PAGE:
I want to learn more about my breeds. (I want to) figure out where to go, (hopefully) become breeder. But I have to learn more before I do that.
I really like hounds and terriers. I like their versatility. I really enjoy Am Staffs, and I’m intrigued by dachshunds. You can be active with both (breeds), and I enjoy their background. Am Staffs have some issues here and there. I learned how to help them and help them to earn their “positiveness” in the breed. I greatly enjoyed getting a CGC on my Am Staff and definitely want to help the breeds better themselves.
PDT: What are the top 3 pros/cons to juniors?
GM: On the positive, it teaches a lot about yourself and how you can grow and become better in different in areas. Teaches communication skills. You have to “earn your stripes.”
Things to improve, I feel strongly about presenting dog according to the breed standard. It should be more about presenting the dog, not yourself.
Another positive, it creates a bond, to be a part of team and a family. Dog show family is a huge part of it. How to take success well and how to compromise with the losses. Learn how to take a step back and figure out what you could do better.
PDT: If you were queen for the day, what change would you make to improve dog shows?
GM: More learning. In juniors, learning to present to the standard, knowing your standard inside and out. From knowing how to present the bite all the way down to the details of the breed’s history. Knowing the trivia, knowing anatomy, understanding first aid, learning how to react to an emergency…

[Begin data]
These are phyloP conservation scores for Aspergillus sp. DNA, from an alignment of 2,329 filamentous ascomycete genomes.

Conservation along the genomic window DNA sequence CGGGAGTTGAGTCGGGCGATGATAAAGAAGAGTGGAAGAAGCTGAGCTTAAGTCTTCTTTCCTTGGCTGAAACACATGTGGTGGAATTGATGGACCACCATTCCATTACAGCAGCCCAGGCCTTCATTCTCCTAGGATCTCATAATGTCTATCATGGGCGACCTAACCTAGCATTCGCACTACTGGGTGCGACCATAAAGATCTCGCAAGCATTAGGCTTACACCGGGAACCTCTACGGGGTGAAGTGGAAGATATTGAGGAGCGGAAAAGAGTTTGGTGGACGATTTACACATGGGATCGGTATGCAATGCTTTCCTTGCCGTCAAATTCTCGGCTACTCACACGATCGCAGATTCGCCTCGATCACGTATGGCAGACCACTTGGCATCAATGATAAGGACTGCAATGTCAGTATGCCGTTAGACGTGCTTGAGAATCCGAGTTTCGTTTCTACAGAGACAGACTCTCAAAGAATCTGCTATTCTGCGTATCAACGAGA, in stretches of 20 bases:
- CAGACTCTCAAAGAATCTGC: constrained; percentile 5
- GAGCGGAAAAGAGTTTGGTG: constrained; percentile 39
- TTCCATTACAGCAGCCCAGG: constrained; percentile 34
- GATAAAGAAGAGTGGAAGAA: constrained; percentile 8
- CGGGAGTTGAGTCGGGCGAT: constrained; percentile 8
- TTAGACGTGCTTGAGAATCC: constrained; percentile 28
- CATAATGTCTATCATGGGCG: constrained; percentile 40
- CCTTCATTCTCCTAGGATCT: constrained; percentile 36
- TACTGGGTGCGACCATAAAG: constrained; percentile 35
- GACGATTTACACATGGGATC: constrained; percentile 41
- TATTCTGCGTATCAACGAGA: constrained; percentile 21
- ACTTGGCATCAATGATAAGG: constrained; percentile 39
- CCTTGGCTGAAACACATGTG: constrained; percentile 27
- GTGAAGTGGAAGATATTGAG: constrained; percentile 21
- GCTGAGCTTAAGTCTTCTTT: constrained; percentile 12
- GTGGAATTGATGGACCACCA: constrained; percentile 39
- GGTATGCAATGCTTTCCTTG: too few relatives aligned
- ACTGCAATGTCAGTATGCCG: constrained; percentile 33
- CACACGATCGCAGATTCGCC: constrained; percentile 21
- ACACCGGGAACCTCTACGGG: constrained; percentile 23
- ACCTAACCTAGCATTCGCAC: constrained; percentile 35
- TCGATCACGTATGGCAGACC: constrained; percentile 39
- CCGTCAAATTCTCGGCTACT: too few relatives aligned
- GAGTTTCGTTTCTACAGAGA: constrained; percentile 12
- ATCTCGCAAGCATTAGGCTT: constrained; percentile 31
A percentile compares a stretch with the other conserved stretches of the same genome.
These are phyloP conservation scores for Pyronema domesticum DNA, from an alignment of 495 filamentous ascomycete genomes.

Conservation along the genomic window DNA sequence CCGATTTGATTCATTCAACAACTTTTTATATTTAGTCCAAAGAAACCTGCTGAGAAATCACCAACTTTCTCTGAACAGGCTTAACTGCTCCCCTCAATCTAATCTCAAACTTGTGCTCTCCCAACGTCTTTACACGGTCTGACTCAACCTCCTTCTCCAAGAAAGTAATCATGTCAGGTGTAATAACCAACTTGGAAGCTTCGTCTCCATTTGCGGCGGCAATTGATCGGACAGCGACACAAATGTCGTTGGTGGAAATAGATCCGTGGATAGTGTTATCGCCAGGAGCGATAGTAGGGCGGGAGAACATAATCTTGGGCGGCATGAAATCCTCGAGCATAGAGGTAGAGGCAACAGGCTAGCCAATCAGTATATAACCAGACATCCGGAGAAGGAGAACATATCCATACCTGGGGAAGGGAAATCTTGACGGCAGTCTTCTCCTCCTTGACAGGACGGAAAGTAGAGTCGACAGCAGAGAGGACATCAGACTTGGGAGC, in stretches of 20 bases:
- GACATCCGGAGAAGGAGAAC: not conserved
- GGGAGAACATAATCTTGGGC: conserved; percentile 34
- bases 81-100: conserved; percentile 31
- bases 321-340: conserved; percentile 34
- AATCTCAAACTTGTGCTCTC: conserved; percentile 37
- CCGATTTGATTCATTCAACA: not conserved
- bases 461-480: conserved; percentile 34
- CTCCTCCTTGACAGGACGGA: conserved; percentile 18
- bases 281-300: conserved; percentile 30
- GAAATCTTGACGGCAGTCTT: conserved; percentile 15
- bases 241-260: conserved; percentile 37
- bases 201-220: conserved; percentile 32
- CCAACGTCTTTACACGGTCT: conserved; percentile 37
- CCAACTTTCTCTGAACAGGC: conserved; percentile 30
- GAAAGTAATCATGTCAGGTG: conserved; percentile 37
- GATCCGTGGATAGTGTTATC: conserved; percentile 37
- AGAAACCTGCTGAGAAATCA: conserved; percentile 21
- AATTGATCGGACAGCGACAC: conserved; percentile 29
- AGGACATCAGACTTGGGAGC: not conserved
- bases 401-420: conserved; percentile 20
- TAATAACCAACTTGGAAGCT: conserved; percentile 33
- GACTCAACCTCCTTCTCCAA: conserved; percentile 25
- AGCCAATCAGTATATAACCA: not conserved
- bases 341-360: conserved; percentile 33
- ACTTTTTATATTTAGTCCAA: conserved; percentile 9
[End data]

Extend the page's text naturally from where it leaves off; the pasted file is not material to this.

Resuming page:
PDT: So what’s YOUR 411?
GM: I was just awarded best goalie in the Metro League for water polo. I’m a Navy brat. I grew up on base. I competed in judo, so I’ve always had a competitive side. Academics are super important. I believe in putting those first. Really like how Orlando (ANC) you have to have a minimum GPA. I wasn’t allowed to compete at dog shows if my grades dropped below 3.5… Students come before athletes. Athletics come and go, people can get injured. Academics are always there and part of your future.
PDT: Tell us about some of the scholarship opportunities you’re finding.
GM: Like a lot of kids, we don’t have a lot of money. Loans and scholarships are what I have learned to work with. A lot of scholarship money isn’t used. I really appreciate the American Kennel Club spending thousands of dollars in scholarships to support their juniors and help them continue their secondary education.
PDT: What are you most looking forward to seeing on your first trips to Orlando and New York City?
GM: Christmas in Disney World and trying to find places that will teach me different things in New York.
From the American Kennel Club:
“A Brief History of Junior Showmanship”
Part of the mission of the American Kennel Club is to “Take whatever actions necessary to protect and assure the continuation of the sport of purebred dogs.” The AKC’s Junior Showmanship Program is just one example of the kennel club’s commitment to fulfilling this portion of its charter statement.
In the late 1920’s a group of dog show exhibitors led by Mr. Leonard Brumby, Sr., decided to develop a special competition for children. The purpose of the competition would be to introduce a new generation of fanciers to the sport and to give children the opportunity to measure their skills against those of their peers. The children would be judged by how well they presented their dogs with respect to the nuances of the breed being shown. The first Children’s Handling class was held at the Westbury Kennel Association show of 1932, and quickly became a popular feature at other AKC events.